Yes, this morning we woke up on the edge of Zion’s wilderness and watched bighorn sheep bound down canyon walls. Tonight we are in Vegas a block off the strip in what is a very affordable motel with a Liquor World upfront. Oh the contrasts of trail life.

Getting to hangout with Daybreaker and Laura, talk trail, travel experiences has been a fabulous, happy finish. We are incredibly grateful to both of them for making this reunion and exit to Vegas’ amenities workout. Tomorrow we go with them to the airport (they fly out to Seattle and St. Paul) and we pick up our rental car bound for Moab. We’ll be cache gathering and poking around places in southern Utah for the next week.

The walking part of our Hayduke journey is completed. But we are not finished yet, we have planned a slow Ent-like transition back home to the Pacific Northwest.

Day 59: 4.3 miles; 884.9 miles total. Stave Springs Trailhead in Zion National Park to the Weeping Wall Trailhead.

GPS: not needed; people sighted: many, best of all Daybreaker and Laura!!!; roads: one to Vegas.

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Stopping to smell the phlox.

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Gabriel amid the wondrous gamble oak.

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Looking beyond Zion Canyon to the West Rim. The Hayduke is a wondrous land of Navajo sandstone to the very end.

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Sandstone details.

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Bouquets of rough paintbrush.

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Bighorn sheep are elegant climbers.

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Hiker hug pile!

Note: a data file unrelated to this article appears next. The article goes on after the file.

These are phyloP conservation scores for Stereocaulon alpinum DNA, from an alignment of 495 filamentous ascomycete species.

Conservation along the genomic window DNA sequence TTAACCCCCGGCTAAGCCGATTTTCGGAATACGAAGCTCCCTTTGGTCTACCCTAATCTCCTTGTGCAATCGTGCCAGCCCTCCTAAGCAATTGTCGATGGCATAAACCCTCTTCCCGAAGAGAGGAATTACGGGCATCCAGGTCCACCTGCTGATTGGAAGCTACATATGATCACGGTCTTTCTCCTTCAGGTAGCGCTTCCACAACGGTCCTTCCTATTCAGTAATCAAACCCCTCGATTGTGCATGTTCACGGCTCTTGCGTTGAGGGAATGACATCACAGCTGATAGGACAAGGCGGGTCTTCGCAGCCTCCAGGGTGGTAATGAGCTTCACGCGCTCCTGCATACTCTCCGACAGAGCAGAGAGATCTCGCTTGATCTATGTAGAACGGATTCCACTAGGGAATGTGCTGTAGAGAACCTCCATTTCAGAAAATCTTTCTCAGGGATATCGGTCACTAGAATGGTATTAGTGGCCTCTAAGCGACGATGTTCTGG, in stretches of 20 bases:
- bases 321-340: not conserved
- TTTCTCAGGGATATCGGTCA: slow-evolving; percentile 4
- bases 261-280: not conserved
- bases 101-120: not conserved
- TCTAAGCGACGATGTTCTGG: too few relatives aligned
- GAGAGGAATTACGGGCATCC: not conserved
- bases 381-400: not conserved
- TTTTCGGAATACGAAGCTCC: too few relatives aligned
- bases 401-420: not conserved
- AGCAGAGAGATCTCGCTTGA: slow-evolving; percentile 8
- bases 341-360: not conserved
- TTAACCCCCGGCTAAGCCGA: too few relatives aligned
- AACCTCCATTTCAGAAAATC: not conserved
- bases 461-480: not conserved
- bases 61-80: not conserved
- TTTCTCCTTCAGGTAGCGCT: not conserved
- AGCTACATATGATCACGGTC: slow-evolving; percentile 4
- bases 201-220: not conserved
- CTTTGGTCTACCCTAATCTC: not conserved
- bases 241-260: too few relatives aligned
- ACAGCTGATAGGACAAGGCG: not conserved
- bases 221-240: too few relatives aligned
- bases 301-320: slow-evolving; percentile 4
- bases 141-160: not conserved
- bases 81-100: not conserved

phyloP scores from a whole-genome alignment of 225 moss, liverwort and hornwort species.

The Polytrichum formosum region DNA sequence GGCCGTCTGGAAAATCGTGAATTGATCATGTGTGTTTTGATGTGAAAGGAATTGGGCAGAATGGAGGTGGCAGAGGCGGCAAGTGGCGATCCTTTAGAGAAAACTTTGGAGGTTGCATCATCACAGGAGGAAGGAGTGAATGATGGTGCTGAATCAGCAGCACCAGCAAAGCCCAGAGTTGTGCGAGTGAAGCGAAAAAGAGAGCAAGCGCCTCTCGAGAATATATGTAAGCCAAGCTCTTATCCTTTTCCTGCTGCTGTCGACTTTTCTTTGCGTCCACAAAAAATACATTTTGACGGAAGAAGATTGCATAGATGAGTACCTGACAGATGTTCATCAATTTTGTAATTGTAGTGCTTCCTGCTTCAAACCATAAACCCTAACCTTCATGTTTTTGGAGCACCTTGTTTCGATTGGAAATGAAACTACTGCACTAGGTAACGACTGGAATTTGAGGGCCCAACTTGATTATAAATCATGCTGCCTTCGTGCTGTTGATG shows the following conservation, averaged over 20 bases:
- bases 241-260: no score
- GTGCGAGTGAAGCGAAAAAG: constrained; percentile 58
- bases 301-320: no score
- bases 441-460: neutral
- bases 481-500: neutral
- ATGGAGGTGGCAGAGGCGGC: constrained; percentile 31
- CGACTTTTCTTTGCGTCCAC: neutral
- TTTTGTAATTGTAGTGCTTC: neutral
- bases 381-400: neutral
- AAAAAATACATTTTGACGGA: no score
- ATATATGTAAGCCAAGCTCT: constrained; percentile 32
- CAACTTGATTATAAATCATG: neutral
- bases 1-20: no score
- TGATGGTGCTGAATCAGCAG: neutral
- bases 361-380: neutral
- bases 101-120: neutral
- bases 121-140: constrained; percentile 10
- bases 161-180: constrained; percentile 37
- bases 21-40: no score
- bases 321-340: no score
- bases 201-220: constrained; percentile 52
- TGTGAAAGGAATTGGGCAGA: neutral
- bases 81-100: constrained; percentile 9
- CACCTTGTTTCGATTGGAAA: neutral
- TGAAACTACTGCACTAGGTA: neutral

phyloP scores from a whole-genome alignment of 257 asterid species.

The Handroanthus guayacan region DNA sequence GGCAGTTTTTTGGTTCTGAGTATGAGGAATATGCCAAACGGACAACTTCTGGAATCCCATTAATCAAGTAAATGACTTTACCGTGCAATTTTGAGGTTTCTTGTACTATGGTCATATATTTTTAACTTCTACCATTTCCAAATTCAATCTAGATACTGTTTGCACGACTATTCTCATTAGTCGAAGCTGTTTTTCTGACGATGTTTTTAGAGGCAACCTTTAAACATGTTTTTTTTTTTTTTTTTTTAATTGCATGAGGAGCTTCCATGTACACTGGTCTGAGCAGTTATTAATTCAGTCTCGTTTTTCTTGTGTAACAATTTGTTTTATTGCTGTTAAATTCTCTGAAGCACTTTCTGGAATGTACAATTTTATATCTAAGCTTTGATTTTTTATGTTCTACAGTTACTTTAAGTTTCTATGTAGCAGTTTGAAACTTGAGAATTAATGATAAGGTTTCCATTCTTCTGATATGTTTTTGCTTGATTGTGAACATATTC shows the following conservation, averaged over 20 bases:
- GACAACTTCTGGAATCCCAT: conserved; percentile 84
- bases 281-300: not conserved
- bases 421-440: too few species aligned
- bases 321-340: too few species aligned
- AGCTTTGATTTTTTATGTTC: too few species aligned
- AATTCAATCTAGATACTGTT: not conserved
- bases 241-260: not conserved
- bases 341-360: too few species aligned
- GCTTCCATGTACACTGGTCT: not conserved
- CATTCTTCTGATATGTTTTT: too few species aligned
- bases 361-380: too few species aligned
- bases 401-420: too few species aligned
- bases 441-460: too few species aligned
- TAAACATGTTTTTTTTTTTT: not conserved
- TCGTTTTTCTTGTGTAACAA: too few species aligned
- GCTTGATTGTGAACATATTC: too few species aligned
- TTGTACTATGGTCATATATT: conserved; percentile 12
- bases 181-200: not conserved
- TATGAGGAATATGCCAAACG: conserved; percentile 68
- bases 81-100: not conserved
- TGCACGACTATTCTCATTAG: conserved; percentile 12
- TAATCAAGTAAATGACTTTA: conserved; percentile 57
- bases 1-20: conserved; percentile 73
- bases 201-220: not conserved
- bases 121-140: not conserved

Laura and Daybreaker present us with celebratory finish kombucha!!! Thank you so much!!!


Many thanks to Laura for driving from Zion to Vegas. Patient with three hikers in full-fledged trail talk mode. And Laura is an excellent driver. Calm and never scary. There were no imaginary breaks pushed or passenger door handles squeezed. Quite an accomplishment given the three of us passengers are not accustomed to going more than 3 miles per hour. Okay, with Daybreaker, 4 miles per hour.


And now we are in Vegas. In order to cross the street and get to a restaurant we had to walk through a casino. Surreal.


Gabriel didn’t know what an Irish car bomb was when he ordered it. He saw stout and whisky and thought: those are good things. We had to explain to him what to do with the shot. He thought it was unsanitary and undignified. But he did it anyway.

5 thoughts on “A fitting finish, reunion, and Vegas

    • Marmot says:

      Thank you Carrie! I hope you, Luahna, and Mike are having grand adventures this summer. I can imagine the three of you really enjoying Canyonlands or Coyote Gulch in the coming years at small kiddo pace.

    • Marmot says:

      Drop the shot into the stout and drink up! Gabriel thought it was unsanitary, but he did it anyway. Our last day entailed a beautiful morning, a special finish, and a surreal evening.

  1. dropnroll says:

    Finally caught up to the end of your wonderful Hayduking! As always, your descriptions and interpretive information were wonderful. So fun to hear and see YOUR Hayduke experience. Oh, how I long to return to the public lands of the Colorado Plateau! See you in the Winds!